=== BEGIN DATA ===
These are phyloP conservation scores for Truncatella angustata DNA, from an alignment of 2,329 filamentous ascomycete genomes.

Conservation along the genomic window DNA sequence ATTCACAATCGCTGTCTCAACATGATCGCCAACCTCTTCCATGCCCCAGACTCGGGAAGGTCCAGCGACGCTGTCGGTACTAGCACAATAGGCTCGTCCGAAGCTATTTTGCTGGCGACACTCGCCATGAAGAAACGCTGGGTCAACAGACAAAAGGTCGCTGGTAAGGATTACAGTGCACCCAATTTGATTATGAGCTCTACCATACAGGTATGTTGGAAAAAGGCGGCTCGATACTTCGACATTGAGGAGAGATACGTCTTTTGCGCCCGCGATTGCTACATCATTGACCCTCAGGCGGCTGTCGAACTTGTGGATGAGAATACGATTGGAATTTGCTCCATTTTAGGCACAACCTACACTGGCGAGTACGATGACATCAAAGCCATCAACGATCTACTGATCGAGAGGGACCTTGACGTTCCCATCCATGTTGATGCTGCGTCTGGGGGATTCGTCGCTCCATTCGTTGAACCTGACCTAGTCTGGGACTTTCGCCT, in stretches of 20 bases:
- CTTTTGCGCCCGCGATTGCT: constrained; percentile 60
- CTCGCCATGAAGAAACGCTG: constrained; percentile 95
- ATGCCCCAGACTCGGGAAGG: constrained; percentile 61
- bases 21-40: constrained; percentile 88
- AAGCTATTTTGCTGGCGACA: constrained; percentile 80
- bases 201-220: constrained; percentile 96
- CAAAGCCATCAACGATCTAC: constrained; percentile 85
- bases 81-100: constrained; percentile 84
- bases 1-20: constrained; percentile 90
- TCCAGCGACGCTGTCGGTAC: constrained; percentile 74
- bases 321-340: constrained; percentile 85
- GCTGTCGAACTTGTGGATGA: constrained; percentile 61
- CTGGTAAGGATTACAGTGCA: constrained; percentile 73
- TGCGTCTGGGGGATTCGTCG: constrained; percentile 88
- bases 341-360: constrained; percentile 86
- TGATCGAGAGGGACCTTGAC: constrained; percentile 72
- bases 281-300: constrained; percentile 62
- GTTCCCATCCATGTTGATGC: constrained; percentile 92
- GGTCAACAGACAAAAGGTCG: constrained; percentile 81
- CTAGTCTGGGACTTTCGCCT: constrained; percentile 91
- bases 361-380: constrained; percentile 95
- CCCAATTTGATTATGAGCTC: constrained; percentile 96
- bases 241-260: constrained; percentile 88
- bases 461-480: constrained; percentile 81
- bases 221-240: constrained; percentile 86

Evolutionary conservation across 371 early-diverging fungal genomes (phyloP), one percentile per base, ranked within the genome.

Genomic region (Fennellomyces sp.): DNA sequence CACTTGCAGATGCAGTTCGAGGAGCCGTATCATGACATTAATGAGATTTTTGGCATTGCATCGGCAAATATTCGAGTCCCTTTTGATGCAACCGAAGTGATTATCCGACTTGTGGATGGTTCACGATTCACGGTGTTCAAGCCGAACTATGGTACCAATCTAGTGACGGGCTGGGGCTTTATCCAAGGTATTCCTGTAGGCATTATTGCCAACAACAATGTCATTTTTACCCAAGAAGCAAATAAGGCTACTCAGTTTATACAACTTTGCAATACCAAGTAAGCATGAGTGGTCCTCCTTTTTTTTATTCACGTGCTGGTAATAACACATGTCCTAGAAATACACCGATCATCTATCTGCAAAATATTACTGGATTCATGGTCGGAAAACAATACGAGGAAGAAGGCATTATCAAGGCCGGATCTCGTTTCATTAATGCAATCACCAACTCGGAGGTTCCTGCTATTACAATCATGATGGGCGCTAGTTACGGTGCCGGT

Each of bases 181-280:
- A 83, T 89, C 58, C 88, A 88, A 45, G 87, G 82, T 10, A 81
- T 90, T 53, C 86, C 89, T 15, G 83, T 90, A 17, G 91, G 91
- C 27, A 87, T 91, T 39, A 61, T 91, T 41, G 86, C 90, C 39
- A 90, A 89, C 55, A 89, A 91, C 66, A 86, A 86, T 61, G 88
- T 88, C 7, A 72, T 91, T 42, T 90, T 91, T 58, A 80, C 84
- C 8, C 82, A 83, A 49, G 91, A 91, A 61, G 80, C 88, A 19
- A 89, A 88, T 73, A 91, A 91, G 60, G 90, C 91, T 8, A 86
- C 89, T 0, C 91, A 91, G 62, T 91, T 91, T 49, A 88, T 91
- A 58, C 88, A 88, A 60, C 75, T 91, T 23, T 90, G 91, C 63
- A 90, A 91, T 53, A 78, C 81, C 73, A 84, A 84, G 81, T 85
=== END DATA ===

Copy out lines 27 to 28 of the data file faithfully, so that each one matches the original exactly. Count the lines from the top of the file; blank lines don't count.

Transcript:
- bases 221-240: constrained; percentile 86

Evolutionary conservation across 371 early-diverging fungal genomes (phyloP), one percentile per base, ranked within the genome.